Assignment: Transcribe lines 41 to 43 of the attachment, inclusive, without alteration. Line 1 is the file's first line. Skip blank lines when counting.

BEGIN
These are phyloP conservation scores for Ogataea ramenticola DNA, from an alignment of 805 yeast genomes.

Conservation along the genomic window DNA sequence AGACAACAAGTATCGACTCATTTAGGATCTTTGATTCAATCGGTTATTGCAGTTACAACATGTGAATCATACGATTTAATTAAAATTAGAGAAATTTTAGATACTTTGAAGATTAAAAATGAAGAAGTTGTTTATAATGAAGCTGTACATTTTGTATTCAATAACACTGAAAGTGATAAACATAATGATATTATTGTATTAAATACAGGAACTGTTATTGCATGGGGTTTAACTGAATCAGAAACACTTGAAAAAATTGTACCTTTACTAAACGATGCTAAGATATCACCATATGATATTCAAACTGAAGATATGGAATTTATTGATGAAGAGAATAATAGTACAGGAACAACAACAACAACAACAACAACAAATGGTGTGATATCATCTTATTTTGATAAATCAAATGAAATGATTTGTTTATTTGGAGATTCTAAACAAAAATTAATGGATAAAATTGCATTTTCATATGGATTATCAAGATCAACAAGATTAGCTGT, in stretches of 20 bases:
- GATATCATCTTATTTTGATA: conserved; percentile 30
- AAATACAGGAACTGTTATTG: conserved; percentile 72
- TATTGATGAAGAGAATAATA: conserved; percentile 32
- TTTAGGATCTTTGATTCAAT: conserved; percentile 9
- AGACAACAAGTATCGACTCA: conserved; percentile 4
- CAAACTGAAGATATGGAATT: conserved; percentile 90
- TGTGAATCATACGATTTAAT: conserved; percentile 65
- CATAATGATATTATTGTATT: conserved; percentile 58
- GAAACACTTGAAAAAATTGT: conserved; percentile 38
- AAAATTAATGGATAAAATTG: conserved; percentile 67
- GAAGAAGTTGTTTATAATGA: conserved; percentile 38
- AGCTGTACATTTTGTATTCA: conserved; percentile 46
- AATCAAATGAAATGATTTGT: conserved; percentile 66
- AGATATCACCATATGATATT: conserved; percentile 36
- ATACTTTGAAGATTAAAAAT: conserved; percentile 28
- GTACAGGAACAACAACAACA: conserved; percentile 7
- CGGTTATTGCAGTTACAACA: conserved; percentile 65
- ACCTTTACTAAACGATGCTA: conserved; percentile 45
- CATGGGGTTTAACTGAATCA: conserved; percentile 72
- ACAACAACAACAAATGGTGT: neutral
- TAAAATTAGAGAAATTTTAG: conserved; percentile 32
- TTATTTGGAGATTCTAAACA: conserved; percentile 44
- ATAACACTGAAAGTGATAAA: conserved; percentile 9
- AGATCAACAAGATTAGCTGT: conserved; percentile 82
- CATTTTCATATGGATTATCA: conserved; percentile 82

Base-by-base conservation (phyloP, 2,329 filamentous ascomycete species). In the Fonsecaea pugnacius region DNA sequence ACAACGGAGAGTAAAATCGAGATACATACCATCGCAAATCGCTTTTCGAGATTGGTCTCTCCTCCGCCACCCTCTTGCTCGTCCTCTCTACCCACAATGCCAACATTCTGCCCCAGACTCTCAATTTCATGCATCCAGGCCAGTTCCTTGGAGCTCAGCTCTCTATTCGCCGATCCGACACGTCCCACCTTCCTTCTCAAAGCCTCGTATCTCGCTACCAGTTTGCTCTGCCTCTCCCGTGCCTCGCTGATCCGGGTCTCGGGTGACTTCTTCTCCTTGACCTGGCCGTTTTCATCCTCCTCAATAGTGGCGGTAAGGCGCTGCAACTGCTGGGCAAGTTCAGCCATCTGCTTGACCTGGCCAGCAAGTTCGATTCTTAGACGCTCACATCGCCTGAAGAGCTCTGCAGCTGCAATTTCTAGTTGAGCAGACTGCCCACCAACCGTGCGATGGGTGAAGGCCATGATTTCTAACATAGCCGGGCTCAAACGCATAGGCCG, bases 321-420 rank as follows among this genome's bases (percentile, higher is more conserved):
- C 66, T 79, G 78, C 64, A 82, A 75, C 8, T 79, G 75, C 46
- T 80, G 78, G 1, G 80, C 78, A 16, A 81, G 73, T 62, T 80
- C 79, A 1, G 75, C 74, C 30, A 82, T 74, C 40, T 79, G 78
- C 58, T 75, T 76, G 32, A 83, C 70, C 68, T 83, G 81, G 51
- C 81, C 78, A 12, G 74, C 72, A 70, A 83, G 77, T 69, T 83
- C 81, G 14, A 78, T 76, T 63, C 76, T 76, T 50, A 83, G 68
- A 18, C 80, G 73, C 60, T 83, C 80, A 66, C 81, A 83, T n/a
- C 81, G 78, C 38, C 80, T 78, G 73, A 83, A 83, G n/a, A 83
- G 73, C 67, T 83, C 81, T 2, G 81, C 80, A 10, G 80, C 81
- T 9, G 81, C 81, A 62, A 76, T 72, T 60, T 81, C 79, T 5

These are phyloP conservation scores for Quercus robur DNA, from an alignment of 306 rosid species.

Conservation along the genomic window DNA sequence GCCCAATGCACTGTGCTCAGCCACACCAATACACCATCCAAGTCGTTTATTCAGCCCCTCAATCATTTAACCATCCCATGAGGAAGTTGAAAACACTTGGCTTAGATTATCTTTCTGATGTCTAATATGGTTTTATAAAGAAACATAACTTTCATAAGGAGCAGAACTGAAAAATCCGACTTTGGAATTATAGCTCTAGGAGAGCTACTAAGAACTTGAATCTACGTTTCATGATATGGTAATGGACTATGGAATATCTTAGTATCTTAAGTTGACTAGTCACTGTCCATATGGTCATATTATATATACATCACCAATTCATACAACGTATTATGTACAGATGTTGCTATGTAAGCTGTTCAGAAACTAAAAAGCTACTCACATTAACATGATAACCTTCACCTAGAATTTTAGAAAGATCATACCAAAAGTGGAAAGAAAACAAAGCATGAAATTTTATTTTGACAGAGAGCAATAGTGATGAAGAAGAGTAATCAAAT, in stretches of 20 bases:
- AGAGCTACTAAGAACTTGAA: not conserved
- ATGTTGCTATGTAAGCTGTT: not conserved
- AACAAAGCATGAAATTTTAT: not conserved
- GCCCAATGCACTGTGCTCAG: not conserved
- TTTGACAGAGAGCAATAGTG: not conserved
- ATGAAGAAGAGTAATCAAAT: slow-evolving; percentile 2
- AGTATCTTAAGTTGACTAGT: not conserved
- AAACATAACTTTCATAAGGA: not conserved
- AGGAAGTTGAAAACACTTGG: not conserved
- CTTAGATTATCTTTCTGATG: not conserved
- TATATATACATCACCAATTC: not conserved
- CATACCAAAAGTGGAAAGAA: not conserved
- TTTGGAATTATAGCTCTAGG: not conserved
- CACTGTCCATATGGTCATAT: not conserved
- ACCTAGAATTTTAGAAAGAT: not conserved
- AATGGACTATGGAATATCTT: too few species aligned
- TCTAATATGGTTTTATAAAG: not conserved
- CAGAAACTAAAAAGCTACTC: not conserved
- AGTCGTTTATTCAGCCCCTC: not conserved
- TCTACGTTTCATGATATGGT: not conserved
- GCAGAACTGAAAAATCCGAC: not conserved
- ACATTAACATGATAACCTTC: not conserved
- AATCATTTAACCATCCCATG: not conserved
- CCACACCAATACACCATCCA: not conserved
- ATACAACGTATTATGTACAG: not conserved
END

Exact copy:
- AGAGCTACTAAGAACTTGAA: not conserved
- ATGTTGCTATGTAAGCTGTT: not conserved
- AACAAAGCATGAAATTTTAT: not conserved